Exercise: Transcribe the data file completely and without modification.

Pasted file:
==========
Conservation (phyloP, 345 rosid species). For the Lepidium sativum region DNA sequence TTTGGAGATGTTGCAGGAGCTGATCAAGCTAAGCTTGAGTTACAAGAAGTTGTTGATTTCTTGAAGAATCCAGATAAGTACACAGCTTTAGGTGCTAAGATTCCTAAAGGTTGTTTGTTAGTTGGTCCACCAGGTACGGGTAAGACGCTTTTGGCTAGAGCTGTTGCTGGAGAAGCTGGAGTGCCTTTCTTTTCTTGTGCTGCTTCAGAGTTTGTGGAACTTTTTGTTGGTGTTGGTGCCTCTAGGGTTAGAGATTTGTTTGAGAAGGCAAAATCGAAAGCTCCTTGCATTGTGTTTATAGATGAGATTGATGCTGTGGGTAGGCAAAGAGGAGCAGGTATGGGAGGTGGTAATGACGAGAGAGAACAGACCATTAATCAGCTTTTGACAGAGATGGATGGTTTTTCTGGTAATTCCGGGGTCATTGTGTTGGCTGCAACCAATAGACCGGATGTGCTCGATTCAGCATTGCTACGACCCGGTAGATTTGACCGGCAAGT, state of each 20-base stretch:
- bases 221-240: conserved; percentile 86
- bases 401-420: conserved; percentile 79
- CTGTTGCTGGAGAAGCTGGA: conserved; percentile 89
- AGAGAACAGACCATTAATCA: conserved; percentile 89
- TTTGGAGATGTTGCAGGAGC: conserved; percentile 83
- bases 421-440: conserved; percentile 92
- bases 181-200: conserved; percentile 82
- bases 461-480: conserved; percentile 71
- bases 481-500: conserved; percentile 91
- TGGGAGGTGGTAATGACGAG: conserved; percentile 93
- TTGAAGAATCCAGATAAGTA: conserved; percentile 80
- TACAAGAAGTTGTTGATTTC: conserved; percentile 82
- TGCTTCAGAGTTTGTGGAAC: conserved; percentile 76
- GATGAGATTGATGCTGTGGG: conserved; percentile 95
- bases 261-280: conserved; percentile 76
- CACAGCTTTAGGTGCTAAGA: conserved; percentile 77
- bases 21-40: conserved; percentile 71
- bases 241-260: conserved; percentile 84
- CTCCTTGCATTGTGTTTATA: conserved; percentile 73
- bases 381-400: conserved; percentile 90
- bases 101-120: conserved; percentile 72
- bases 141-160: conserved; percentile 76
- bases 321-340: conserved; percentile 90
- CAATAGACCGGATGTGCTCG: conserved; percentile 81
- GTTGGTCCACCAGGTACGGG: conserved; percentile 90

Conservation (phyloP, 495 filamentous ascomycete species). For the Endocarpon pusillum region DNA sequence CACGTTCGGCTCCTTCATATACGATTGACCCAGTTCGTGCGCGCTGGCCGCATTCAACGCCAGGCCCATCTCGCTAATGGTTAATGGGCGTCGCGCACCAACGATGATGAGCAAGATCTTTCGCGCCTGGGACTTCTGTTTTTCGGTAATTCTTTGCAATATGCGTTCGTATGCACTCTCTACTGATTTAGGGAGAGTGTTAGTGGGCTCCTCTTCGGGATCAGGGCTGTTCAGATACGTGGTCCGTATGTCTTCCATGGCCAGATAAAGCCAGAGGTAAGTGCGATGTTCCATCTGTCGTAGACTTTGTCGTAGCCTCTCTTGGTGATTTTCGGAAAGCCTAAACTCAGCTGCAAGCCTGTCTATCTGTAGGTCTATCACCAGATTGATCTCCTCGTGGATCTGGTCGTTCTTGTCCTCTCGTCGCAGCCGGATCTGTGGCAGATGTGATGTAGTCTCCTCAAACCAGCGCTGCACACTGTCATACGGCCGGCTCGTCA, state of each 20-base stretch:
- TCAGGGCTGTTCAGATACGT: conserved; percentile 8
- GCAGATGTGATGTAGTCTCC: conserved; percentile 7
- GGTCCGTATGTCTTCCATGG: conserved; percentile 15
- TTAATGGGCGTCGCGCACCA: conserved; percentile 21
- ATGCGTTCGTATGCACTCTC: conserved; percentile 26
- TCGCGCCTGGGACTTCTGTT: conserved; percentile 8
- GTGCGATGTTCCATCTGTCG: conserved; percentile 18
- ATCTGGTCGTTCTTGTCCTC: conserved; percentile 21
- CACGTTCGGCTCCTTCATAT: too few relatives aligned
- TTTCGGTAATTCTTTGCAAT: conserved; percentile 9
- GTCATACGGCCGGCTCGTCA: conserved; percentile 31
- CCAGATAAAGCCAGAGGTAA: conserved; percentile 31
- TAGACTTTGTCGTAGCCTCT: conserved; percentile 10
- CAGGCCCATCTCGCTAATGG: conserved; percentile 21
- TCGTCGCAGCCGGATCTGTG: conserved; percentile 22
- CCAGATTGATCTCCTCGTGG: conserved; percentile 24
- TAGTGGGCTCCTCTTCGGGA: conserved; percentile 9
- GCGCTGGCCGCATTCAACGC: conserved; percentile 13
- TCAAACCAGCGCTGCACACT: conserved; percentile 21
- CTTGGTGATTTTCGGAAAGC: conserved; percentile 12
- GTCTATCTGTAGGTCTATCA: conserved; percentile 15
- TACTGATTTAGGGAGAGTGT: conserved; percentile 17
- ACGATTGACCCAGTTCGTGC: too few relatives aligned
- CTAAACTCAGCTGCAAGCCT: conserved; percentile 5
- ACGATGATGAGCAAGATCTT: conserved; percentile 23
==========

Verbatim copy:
Conservation (phyloP, 345 rosid species). For the Lepidium sativum region DNA sequence TTTGGAGATGTTGCAGGAGCTGATCAAGCTAAGCTTGAGTTACAAGAAGTTGTTGATTTCTTGAAGAATCCAGATAAGTACACAGCTTTAGGTGCTAAGATTCCTAAAGGTTGTTTGTTAGTTGGTCCACCAGGTACGGGTAAGACGCTTTTGGCTAGAGCTGTTGCTGGAGAAGCTGGAGTGCCTTTCTTTTCTTGTGCTGCTTCAGAGTTTGTGGAACTTTTTGTTGGTGTTGGTGCCTCTAGGGTTAGAGATTTGTTTGAGAAGGCAAAATCGAAAGCTCCTTGCATTGTGTTTATAGATGAGATTGATGCTGTGGGTAGGCAAAGAGGAGCAGGTATGGGAGGTGGTAATGACGAGAGAGAACAGACCATTAATCAGCTTTTGACAGAGATGGATGGTTTTTCTGGTAATTCCGGGGTCATTGTGTTGGCTGCAACCAATAGACCGGATGTGCTCGATTCAGCATTGCTACGACCCGGTAGATTTGACCGGCAAGT, state of each 20-base stretch:
- bases 221-240: conserved; percentile 86
- bases 401-420: conserved; percentile 79
- CTGTTGCTGGAGAAGCTGGA: conserved; percentile 89
- AGAGAACAGACCATTAATCA: conserved; percentile 89
- TTTGGAGATGTTGCAGGAGC: conserved; percentile 83
- bases 421-440: conserved; percentile 92
- bases 181-200: conserved; percentile 82
- bases 461-480: conserved; percentile 71
- bases 481-500: conserved; percentile 91
- TGGGAGGTGGTAATGACGAG: conserved; percentile 93
- TTGAAGAATCCAGATAAGTA: conserved; percentile 80
- TACAAGAAGTTGTTGATTTC: conserved; percentile 82
- TGCTTCAGAGTTTGTGGAAC: conserved; percentile 76
- GATGAGATTGATGCTGTGGG: conserved; percentile 95
- bases 261-280: conserved; percentile 76
- CACAGCTTTAGGTGCTAAGA: conserved; percentile 77
- bases 21-40: conserved; percentile 71
- bases 241-260: conserved; percentile 84
- CTCCTTGCATTGTGTTTATA: conserved; percentile 73
- bases 381-400: conserved; percentile 90
- bases 101-120: conserved; percentile 72
- bases 141-160: conserved; percentile 76
- bases 321-340: conserved; percentile 90
- CAATAGACCGGATGTGCTCG: conserved; percentile 81
- GTTGGTCCACCAGGTACGGG: conserved; percentile 90

Conservation (phyloP, 495 filamentous ascomycete species). For the Endocarpon pusillum region DNA sequence CACGTTCGGCTCCTTCATATACGATTGACCCAGTTCGTGCGCGCTGGCCGCATTCAACGCCAGGCCCATCTCGCTAATGGTTAATGGGCGTCGCGCACCAACGATGATGAGCAAGATCTTTCGCGCCTGGGACTTCTGTTTTTCGGTAATTCTTTGCAATATGCGTTCGTATGCACTCTCTACTGATTTAGGGAGAGTGTTAGTGGGCTCCTCTTCGGGATCAGGGCTGTTCAGATACGTGGTCCGTATGTCTTCCATGGCCAGATAAAGCCAGAGGTAAGTGCGATGTTCCATCTGTCGTAGACTTTGTCGTAGCCTCTCTTGGTGATTTTCGGAAAGCCTAAACTCAGCTGCAAGCCTGTCTATCTGTAGGTCTATCACCAGATTGATCTCCTCGTGGATCTGGTCGTTCTTGTCCTCTCGTCGCAGCCGGATCTGTGGCAGATGTGATGTAGTCTCCTCAAACCAGCGCTGCACACTGTCATACGGCCGGCTCGTCA, state of each 20-base stretch:
- TCAGGGCTGTTCAGATACGT: conserved; percentile 8
- GCAGATGTGATGTAGTCTCC: conserved; percentile 7
- GGTCCGTATGTCTTCCATGG: conserved; percentile 15
- TTAATGGGCGTCGCGCACCA: conserved; percentile 21
- ATGCGTTCGTATGCACTCTC: conserved; percentile 26
- TCGCGCCTGGGACTTCTGTT: conserved; percentile 8
- GTGCGATGTTCCATCTGTCG: conserved; percentile 18
- ATCTGGTCGTTCTTGTCCTC: conserved; percentile 21
- CACGTTCGGCTCCTTCATAT: too few relatives aligned
- TTTCGGTAATTCTTTGCAAT: conserved; percentile 9
- GTCATACGGCCGGCTCGTCA: conserved; percentile 31
- CCAGATAAAGCCAGAGGTAA: conserved; percentile 31
- TAGACTTTGTCGTAGCCTCT: conserved; percentile 10
- CAGGCCCATCTCGCTAATGG: conserved; percentile 21
- TCGTCGCAGCCGGATCTGTG: conserved; percentile 22
- CCAGATTGATCTCCTCGTGG: conserved; percentile 24
- TAGTGGGCTCCTCTTCGGGA: conserved; percentile 9
- GCGCTGGCCGCATTCAACGC: conserved; percentile 13
- TCAAACCAGCGCTGCACACT: conserved; percentile 21
- CTTGGTGATTTTCGGAAAGC: conserved; percentile 12
- GTCTATCTGTAGGTCTATCA: conserved; percentile 15
- TACTGATTTAGGGAGAGTGT: conserved; percentile 17
- ACGATTGACCCAGTTCGTGC: too few relatives aligned
- CTAAACTCAGCTGCAAGCCT: conserved; percentile 5
- ACGATGATGAGCAAGATCTT: conserved; percentile 23